So YouTube offers me a lot of Star Trek parodies, interviews, panel discussions, reviews, and even a Star Trek movie I had never heard of and couldn’t find any background information for. Whoever designed YouTube’s suggestion algorithm apparently assumed there’s a large Star Trek/Star Wars fan crossover. I was also offered Star Wars auditions and rare early interviews and documentaries.  Throw in some Stargate,  DC, Steampunk, and even Frasier and Family Guy.  My favorite is probably the Batman/Avengers personality/MO conflict.

There was also a Wrath of Farrakhan skit from In Living Color with a young Jim Carrey, but it was more of a Farrakhan sendup than a Star Trek sendup, so I didn’t include it.

For every video worth watching, I had to plow through 10 that were junk. For every interview/panel discussion that offers insight, there are 10 that are perfunctory.  For every irresistible parody, there are 10 amateurish or not in good taste. So after you bless YouTube, you can bless my blurry eyes.

Carol Burnett Star Trek parody

Deep Stain 9 parody

Frasier / NASA Star Trek parody

With Kate Mulgrew as captain and the cast of Frasier as the crew.

Family Guy / Next Generation antics

Stewart Griffin, fake British accented baby mad genius from Family Guy, invents a teleporter that transports the cast of Next Generation to his time, then spends the day with them.  Nothing goes as planned for either of them, not even a trip to McDonald’s.  Spoiler, Denise Crosby doesn’t make it back into the transporter.  And how DO you pronounce the name Wil Wheaton?  The voice of Stewie, BTW, is Seth MacFarlane, creator of the series and co-creator of the American Dad series.  MacFarlane, BTW, is not British.

Star Fleet Academy movie

I don’t know how I missed this one all these years and I can’t find any background information about it.  Includes William Shatner, Walter Koenig, George Takei, and Christopher Plummer.

Star Wars auditions

Harrison Ford and Mark Hamill:

Carrie Fisher and Harrison Ford:

Harrison Ford

Kurt Russell

Kurt Russell again:

Amy Irving

Ewok skit

Harrison Ford, Carrie Fisher, and Mark Hamill, backstage, in Star Wars costume, try to help an Ewok actor, in costume, knocking on their dressing room doors, find the right stage on the Star Wars set.  Notice the Ewok identifies the movie as Revenge of the Jedi instead of Return of the Jedi.  Spoiler, they send him to the wrong stage.

Early Star Wars interviews

Rare early Alec Guinniss interview:

Rare early Harrison Ford interview:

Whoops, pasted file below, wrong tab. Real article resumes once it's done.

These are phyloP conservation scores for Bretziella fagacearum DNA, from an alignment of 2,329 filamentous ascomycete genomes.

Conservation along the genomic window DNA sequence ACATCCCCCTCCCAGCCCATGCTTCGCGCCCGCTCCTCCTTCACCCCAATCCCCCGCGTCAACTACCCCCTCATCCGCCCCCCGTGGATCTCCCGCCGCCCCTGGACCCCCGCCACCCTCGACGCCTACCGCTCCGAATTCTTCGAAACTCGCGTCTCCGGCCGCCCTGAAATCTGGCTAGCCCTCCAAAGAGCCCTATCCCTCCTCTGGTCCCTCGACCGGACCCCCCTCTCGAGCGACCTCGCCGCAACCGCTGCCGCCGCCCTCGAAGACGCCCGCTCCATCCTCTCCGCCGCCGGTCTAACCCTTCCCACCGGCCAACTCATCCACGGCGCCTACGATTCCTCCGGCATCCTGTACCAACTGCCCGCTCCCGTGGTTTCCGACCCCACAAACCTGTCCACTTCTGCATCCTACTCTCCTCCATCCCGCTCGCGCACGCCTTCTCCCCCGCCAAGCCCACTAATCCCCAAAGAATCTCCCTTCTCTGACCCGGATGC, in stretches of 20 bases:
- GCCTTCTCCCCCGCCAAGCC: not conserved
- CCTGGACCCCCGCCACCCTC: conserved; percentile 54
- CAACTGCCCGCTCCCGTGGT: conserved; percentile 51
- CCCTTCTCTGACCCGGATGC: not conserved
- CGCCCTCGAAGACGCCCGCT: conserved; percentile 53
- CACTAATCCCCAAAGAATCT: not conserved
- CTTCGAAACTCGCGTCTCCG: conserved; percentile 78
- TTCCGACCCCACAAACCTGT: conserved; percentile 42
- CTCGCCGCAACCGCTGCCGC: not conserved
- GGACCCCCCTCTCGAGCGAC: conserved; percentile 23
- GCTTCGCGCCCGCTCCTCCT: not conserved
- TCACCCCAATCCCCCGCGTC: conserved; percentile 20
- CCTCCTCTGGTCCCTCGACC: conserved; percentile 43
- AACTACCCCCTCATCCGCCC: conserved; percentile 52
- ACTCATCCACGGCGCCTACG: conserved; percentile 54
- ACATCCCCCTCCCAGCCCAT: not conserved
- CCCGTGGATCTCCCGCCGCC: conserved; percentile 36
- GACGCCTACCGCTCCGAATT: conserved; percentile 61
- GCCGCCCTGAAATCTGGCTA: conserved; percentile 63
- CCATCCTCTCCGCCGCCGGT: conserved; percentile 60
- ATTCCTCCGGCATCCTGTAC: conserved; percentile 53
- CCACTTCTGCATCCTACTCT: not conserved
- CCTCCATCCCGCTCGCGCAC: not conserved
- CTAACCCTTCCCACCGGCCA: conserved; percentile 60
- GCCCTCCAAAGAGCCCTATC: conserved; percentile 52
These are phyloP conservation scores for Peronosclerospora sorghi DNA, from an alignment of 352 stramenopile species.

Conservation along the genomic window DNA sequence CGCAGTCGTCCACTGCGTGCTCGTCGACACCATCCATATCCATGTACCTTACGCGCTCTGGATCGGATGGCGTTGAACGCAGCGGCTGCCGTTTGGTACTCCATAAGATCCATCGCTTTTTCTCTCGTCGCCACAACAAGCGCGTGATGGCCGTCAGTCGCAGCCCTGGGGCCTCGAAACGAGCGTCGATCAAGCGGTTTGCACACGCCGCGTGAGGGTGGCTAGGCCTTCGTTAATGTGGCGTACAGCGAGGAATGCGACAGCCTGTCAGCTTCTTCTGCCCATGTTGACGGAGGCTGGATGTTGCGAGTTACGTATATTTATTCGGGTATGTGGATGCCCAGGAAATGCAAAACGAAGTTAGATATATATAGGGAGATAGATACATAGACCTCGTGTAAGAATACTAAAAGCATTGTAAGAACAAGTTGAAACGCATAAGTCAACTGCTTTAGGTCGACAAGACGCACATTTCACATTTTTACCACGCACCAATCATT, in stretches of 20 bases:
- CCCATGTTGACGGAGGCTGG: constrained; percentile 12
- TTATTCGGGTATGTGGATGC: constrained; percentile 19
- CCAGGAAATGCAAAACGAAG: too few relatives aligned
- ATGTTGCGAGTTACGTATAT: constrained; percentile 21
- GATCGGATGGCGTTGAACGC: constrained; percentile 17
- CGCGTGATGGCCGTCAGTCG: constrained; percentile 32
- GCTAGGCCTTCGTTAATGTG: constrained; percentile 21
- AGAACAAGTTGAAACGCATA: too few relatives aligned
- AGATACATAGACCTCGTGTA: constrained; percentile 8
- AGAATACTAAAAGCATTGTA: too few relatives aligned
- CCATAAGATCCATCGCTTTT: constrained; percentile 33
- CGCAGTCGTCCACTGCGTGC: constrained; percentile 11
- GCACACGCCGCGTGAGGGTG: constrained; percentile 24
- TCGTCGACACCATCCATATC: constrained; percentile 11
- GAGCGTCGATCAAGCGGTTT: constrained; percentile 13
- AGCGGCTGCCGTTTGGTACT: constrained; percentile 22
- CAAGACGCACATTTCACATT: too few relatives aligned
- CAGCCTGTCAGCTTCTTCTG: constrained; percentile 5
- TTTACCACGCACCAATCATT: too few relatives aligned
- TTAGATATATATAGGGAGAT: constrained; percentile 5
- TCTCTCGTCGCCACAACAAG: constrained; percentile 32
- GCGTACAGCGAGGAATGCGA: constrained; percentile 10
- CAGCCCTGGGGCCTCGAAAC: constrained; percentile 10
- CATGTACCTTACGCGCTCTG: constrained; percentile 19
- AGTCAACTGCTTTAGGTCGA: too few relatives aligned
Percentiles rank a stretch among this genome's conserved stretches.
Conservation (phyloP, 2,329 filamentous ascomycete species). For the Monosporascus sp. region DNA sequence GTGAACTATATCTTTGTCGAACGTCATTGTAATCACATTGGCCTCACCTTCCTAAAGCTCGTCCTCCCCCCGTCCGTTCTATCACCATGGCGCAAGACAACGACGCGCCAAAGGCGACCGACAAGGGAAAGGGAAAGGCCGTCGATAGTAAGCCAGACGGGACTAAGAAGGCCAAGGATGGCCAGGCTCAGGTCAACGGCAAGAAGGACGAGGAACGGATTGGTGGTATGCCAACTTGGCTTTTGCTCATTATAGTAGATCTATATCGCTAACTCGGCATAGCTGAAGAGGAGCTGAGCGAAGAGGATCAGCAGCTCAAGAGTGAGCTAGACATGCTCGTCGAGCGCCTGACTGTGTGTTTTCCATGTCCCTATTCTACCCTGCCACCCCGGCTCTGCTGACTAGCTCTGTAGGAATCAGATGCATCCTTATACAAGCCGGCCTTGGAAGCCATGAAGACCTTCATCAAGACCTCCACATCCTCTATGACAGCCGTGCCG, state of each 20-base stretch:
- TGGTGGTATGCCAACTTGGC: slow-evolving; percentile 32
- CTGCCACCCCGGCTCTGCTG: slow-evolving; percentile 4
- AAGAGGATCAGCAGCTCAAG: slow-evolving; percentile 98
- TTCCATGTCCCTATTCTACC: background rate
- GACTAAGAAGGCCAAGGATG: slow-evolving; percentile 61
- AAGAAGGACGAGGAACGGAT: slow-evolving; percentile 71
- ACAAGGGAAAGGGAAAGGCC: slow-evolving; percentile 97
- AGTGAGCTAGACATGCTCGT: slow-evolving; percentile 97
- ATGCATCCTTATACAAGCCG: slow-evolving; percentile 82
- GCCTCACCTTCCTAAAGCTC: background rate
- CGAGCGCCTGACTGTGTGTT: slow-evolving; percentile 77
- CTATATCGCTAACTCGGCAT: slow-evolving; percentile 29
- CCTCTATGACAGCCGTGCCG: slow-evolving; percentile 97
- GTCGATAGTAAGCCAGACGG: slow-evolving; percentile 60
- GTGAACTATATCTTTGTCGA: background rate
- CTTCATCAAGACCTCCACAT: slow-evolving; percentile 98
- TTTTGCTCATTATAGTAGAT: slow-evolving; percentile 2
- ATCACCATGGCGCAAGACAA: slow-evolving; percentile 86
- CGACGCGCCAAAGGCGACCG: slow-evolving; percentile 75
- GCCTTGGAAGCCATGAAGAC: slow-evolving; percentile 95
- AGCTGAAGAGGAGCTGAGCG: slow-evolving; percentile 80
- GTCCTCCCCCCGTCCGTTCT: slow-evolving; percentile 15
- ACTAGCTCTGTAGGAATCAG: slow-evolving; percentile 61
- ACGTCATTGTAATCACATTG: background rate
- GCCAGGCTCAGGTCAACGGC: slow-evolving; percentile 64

Rare early Mark Hamill interview:

Early Star Wars documentary

Batman / Avengers personality conflict

Batman tries to get the Avengers to be serious, the Avengers try to get Batman to relax.

Stargate SG1 marionette parody

Steampunk movie reviews

Awesome steampunk movies.

Annemarie van Ewyck (1943-2017)

Annemarie van Ewyck, an internationally-known Dutch fan, died January 15 at the age of 73. (She spelled her name van Ewyck when she wrote for File 770, and ConFiction chair Kees van Toorn spelled it that way when he announced her passing on Facebook, but the Dutch Wikipedia article about her spells it van Ewijck, as it appeared on some of the books she translated, and who wants to buck the Wikipedia?)

Van Toorn wrote, “She has been instrumental to Dutch Fandom in the ’60 and ’70 when she was ‘motor’ of the NCSF [Netherlands Contact Center for Science Fiction].” She edited the clubzine Holland SF for 19 years, and from 1970-1982 she was married to NCSF co-founder Leo Kindt.

She worked as a translator of a wide spectrum of fiction and nonfiction. In 1977, she was nominated for the King Kong Award, a prize for translations within horror, science fiction and fantasy. Jack Vance reportedly was her favorite SFF writer to translate.

Van Ewyck was a key member of the Dutch Worldcon bid for 1990. To help pique American fans’ interest in attending ConFiction, she wrote a trio of articles for File 770, two of which are available online at Fanac.org, “Fantastic Literature Below Sea Level” about SFF in the Netherlands and “Netherfandom”, which begins by telling how Forry Ackerman was instrumental in planting the seeds of fandom there.

In later years, writes van Toorn, “She organized many local conventions, was the den mother in many green rooms; started Cozy Cons – just to bring fans together to have a good time, no real programmes but just fun, talk and beers.”